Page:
It was supposed to be a match made in heaven.
Charlie Weis was a big contributor to Super Bowl runs for the NFL’s New England Patriots, instructing quarterback Tom Brady on the intricacies of the professional game after Drew Bledsoe was knocked out of commission. He was one of Bill Belichick’s right-hand men.
But after savoring Super Bowl championships, Weis wanted to be a head coach. He got his wish. Although it wasn’t in the NFL—it was for his alma-meter, Notre Dame.
The Fighting Irish had been a program struggling to find consistency and championship seasons. Ever since Lou Holtz left the program, neither Bob Davie nor Ty Willingham could bring Touchdown Jesus back to prominence. That was where Weis fit—at least that was what most people thought five years ago.
Weis inherited players like Brady Quinn and Jimmy Clausen, but the results were less than favorable. For a storied program which had not seen national championships, expectations were high and losing was never an option.
Yet, a lack of victories was part of Weis’ legacy at Notre Dame. He never defeated rival USC and never reached a BCS bowl after his first two seasons at the helm. He endured a 35-27 record over his career and a .565 winning percentage, which was worse than both his predecessors in Davie and Willingham.
Once Quinn left the program, the ground in South Bend began to grow a little shaky. Weis only went 16-21 after Quinn’s departure.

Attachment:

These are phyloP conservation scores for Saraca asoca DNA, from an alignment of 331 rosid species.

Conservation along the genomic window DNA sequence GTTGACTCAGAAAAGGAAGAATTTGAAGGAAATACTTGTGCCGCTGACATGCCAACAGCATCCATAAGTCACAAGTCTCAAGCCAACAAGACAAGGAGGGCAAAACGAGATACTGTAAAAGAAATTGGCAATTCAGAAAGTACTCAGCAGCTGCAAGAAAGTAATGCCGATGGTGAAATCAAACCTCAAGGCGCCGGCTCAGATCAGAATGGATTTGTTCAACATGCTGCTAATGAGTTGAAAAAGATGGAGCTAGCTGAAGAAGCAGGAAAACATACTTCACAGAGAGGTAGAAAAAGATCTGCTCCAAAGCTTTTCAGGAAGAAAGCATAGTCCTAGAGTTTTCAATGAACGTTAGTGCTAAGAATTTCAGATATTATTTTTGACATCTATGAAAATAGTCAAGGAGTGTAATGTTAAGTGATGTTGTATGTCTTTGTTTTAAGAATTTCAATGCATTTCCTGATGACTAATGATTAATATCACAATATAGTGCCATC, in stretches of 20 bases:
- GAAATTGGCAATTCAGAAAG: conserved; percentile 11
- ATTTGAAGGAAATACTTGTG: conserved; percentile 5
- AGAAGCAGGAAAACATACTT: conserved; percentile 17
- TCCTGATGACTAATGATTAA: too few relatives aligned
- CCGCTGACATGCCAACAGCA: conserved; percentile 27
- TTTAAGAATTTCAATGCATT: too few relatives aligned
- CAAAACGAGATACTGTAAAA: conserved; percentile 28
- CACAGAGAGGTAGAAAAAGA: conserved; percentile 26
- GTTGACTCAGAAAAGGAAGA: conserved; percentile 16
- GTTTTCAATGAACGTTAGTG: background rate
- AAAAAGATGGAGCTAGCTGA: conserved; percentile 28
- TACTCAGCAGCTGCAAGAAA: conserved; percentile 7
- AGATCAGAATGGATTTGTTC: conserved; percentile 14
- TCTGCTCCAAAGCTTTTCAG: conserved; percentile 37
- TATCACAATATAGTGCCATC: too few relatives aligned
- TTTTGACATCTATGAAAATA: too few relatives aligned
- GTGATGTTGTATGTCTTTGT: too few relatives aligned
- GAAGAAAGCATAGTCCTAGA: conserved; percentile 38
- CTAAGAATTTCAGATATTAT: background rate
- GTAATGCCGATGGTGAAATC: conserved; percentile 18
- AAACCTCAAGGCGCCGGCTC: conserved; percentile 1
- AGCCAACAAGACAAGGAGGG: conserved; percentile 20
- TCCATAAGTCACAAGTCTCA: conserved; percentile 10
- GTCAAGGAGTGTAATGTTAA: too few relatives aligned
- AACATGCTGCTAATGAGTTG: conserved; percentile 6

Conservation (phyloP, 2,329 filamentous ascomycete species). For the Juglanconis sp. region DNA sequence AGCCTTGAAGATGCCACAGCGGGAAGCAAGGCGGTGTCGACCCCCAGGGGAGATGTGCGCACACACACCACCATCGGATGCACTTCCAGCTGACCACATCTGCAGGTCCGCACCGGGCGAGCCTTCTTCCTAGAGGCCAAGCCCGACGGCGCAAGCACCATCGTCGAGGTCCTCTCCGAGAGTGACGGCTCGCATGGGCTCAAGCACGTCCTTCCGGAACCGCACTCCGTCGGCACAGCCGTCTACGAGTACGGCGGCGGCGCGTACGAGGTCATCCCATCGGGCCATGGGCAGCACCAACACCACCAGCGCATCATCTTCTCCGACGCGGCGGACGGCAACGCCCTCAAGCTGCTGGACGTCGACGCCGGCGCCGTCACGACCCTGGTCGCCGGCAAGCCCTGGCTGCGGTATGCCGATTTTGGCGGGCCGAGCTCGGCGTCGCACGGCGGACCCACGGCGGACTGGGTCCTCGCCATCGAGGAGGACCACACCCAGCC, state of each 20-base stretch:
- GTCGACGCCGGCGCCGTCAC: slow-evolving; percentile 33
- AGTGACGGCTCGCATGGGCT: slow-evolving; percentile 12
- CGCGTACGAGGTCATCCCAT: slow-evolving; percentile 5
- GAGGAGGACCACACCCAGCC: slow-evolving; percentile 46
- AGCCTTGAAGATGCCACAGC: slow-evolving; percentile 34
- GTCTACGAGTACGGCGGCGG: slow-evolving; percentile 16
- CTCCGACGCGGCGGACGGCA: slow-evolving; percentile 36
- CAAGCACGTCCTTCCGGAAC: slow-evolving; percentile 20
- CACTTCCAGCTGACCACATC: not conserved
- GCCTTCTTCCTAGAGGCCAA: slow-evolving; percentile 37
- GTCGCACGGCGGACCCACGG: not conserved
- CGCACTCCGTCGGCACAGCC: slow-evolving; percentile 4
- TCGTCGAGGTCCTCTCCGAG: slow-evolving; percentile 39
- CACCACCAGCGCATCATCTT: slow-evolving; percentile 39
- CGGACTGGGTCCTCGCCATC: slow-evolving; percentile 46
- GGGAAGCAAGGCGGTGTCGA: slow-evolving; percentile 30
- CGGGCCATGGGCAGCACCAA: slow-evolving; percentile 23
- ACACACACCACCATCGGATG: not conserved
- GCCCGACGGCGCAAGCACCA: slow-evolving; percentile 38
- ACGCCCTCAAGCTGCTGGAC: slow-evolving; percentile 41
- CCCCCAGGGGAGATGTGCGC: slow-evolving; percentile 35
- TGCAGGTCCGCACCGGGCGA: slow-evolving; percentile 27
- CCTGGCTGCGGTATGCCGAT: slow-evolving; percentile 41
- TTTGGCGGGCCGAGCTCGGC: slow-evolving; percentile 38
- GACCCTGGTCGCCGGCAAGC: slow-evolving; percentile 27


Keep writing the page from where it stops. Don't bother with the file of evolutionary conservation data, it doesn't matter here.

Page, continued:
Clausen was highly-touted out of high school and expected to be one of the greatest quarterbacks in Notre Dame history, but his performance has been inconsistent and not quite at the potential others expected of him. A lackluster defense and some bad losses, such as losing to Navy two out of three years, put a nail in Weis’ green and gold coffin.
Weis’ last game as the Irish head coach was a crushing loss to Stanford, viewed intently by Notre Dame’s athletic director Jack Swarbrick. The loss completed a four game skid and ultimately proving to be the demise of the man Notre Dame fans expected to save the program.
All hope is not lost for Weis, though.
He still possesses a strong football mentality and can run offenses as well as the best coordinators in the business. Many expect Weis to return to the NFL, to his roots, and become a coordinator or even possibly a head coach for a struggling franchise.
As for Notre Dame, names like Cincinnati’s Brian Kelly and Oklahoma’s Bob Stoops have had their names thrown around for weeks. It is unclear what direction Notre Dame will take, but they will assuredly go for a big name in the college football world.
The five-year experiment has concluded and the Fighting Irish are in a similar position they were in before Weis was ever hired—struggling to find an identity and not being able to win a big game.
One thing is for sure: these are not your father’s Fighting Irish.
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